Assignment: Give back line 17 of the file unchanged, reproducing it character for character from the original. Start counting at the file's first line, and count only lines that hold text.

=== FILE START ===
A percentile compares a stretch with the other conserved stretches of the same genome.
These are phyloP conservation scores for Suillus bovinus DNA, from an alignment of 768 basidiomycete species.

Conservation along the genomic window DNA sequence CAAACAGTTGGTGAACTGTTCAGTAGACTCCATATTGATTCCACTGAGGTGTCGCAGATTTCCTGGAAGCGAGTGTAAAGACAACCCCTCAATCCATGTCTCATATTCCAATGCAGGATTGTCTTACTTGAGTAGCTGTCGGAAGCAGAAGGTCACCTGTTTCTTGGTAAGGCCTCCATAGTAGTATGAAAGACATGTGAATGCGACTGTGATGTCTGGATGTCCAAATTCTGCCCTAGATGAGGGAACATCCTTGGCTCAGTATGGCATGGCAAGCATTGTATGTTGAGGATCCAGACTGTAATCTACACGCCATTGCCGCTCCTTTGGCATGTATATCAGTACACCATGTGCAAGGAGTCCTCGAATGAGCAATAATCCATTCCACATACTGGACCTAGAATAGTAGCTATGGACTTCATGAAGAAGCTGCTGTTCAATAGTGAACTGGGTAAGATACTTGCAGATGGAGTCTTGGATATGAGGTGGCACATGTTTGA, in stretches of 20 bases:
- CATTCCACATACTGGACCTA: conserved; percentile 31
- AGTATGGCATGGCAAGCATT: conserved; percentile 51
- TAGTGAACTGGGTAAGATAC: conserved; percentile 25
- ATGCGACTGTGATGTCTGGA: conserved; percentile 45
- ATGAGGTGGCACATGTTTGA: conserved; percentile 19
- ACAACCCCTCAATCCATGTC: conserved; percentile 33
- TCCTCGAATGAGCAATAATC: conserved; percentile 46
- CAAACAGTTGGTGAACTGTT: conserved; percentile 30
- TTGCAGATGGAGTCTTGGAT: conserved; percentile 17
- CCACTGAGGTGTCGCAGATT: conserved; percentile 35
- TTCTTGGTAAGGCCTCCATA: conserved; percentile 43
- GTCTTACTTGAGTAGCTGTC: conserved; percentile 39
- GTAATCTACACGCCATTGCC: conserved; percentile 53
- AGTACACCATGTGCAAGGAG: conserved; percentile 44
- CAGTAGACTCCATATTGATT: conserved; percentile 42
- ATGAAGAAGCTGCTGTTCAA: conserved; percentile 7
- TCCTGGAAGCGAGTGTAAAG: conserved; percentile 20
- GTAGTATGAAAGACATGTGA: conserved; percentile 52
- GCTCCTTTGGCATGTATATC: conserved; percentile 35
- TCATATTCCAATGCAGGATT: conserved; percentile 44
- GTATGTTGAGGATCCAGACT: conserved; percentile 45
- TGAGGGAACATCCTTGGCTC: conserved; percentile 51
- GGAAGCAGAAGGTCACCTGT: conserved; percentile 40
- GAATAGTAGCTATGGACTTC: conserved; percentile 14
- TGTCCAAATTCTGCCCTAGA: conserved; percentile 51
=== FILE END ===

- AGTACACCATGTGCAAGGAG: conserved; percentile 44